This programme presents some of the most striking parts of Fontenelle's Entretiens sur la Plurality des Mondes - 'Conversations on the Plurality of Worlds' - published in 1686. The Conversations w...ere an immensely popular presentation of the cosmological ideas of their time - they went through thirty - one editions in Fontenelle's own life-time - and they present mainly three sets of ideas: the Copernican system of the universe, Descartes' explanation of planetary motion, and the idea that the planets and other heavenly bodies might be inhabited. Bernard le Bovier de Fontenelle was a French poet and playwright - a nephew of the great dramatist Pierre Corneille - born in 1657. He died a month short of his hundredth birthday and from 1697 almost until his death was Secretary of the French Royal Academy of Sciences. The Conversations were the work that, at the age of twenty-nine, made him famous in the worlds of science and literature alike. The part of Fontenelle is played by David William, that of the Marquise by Georgina Ward, and the introduction and BBC production are by Alasdair Clayre, who has based his new translation on a free rendering of the Conversations published anonymously in England in 1688. The music is by Lully, who collaborated with Fontenelle in the theatre at the time. The film is shot on location in two seventeenth century formal gardens, one of them the garden of the house where Fontenelle wrote the Conversations - the Chateau de la Mesangere, near Rouen, family home of Mme de la Mesangere the heroine of the Conversations.
|Module code and title:
|AMST283, Science and belief: from Copernicus to Darwin
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|Alasdair Clayre; Georgina Ward; David Williams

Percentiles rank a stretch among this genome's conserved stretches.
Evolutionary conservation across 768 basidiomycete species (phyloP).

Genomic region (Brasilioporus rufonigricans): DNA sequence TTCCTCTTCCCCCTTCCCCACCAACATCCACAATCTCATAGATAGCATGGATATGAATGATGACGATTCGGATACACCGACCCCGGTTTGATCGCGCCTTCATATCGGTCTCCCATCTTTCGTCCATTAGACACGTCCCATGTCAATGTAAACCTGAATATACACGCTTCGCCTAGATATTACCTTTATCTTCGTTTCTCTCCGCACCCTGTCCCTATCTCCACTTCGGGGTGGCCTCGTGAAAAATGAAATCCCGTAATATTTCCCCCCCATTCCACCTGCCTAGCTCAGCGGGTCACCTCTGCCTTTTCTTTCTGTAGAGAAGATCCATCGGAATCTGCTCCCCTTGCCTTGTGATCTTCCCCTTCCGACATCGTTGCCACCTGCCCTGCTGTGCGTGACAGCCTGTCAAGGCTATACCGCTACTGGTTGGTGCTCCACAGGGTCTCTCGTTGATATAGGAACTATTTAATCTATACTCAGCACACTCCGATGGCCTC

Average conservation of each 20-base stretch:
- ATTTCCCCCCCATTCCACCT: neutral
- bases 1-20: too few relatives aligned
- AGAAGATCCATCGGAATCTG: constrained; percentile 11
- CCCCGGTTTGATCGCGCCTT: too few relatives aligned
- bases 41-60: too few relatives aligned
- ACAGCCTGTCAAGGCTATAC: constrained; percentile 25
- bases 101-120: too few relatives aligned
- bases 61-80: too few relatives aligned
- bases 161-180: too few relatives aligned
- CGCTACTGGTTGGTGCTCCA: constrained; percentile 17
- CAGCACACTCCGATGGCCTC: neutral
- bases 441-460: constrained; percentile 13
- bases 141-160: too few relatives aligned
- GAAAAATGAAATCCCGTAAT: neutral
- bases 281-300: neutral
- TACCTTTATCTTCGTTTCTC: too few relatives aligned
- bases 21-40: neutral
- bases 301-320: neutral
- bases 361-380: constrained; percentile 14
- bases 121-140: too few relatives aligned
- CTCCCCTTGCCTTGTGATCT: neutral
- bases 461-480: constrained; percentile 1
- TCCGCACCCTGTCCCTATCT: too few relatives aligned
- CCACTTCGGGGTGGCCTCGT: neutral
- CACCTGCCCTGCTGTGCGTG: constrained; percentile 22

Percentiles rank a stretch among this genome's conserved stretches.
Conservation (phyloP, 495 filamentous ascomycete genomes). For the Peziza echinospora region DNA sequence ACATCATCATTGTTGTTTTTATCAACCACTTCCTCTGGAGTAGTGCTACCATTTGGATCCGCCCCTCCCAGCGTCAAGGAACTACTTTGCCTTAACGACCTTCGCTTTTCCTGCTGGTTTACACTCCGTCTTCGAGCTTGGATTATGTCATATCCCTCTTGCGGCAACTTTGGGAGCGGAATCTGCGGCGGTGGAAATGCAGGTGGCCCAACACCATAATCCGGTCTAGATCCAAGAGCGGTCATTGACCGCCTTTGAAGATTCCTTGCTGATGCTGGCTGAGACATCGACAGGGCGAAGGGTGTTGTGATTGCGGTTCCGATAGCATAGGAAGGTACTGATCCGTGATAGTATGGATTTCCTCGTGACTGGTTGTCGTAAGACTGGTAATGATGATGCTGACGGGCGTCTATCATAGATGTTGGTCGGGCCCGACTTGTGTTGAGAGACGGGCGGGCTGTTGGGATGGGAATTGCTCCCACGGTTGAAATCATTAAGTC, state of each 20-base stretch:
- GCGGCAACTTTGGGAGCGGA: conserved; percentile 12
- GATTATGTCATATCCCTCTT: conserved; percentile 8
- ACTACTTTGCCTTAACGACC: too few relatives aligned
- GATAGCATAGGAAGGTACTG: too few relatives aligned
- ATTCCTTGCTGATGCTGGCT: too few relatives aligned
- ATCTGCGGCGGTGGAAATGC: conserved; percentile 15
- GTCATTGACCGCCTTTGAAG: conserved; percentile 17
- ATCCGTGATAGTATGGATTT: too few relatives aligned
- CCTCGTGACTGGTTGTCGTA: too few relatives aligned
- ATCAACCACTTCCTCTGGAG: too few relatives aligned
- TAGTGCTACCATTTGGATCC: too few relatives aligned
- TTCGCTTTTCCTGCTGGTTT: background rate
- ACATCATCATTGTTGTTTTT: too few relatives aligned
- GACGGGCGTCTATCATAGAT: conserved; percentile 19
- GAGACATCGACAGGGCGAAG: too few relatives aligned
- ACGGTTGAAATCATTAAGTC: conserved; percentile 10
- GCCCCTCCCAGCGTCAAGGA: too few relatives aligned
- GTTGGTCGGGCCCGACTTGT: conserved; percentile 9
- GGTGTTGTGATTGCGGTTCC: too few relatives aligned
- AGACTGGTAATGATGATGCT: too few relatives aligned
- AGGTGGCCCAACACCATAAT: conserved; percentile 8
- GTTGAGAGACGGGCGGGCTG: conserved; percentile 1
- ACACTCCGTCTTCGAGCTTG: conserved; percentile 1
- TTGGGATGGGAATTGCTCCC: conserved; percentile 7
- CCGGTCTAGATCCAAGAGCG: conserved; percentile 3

|BBC Open University
|Astronomy; Cosmology; Fontenelle
|Programme consists of a dramatisation of extracts from Bernard le Bovier de Fontenelle's 'Entretiens sur le pluralite des mondes' published in 1686. David William and Georgina Ward play Fonteneile and the Marquise, Madame de la Mesanger respectively. Opening scene is set in a formal garden as darkness falls: Fontenelle introduces the Marquise to the study of astronomy. Alasdair Clayre introduces the programme, describing the conversations and giving a brief biography of Fontenelle: portrait of him, and engraving from the book. Clayre is seen outside the Chateau de la Mesangere, near Rouen, where the conversations were written. Formal gardens here by Le Notre. Shots of avenue of trees. In the first extract, from the fourth conversation, Fontenelle and the Marquise discuss the Cartesian theory of vortices. Setting is a formal garden terrace in daytime. Clayre, in the garden at Rouen introduces the next extract, from the fifth conversation in which the discussion is about fixed stars. Setting is an avenue of trees. In 1638 John Wilkins speculated in 'The discovery of a new world in the Moone' on extraterrestrial life. Title page of this work. Clayre introduces the next extract which covers this point and also the nature of comets. Setting this time is beside a fountain. Clayre introduces a final extract, from the close of the fifth conversation, about the nature of sunspots, challenging the Aristotelian idea of perfection, introducing the concept of vast time scales and continuous creation. The scene is known as the Parable of the Rose and takes place in a rose garden. Clayre sums up, pointing out the influence on the French philosophers of the following century of Fontenelle's statement of scientific ideas in a literary form. Closing scene in the rose garden. Credits. Music over opening and closing titles is by Lully.
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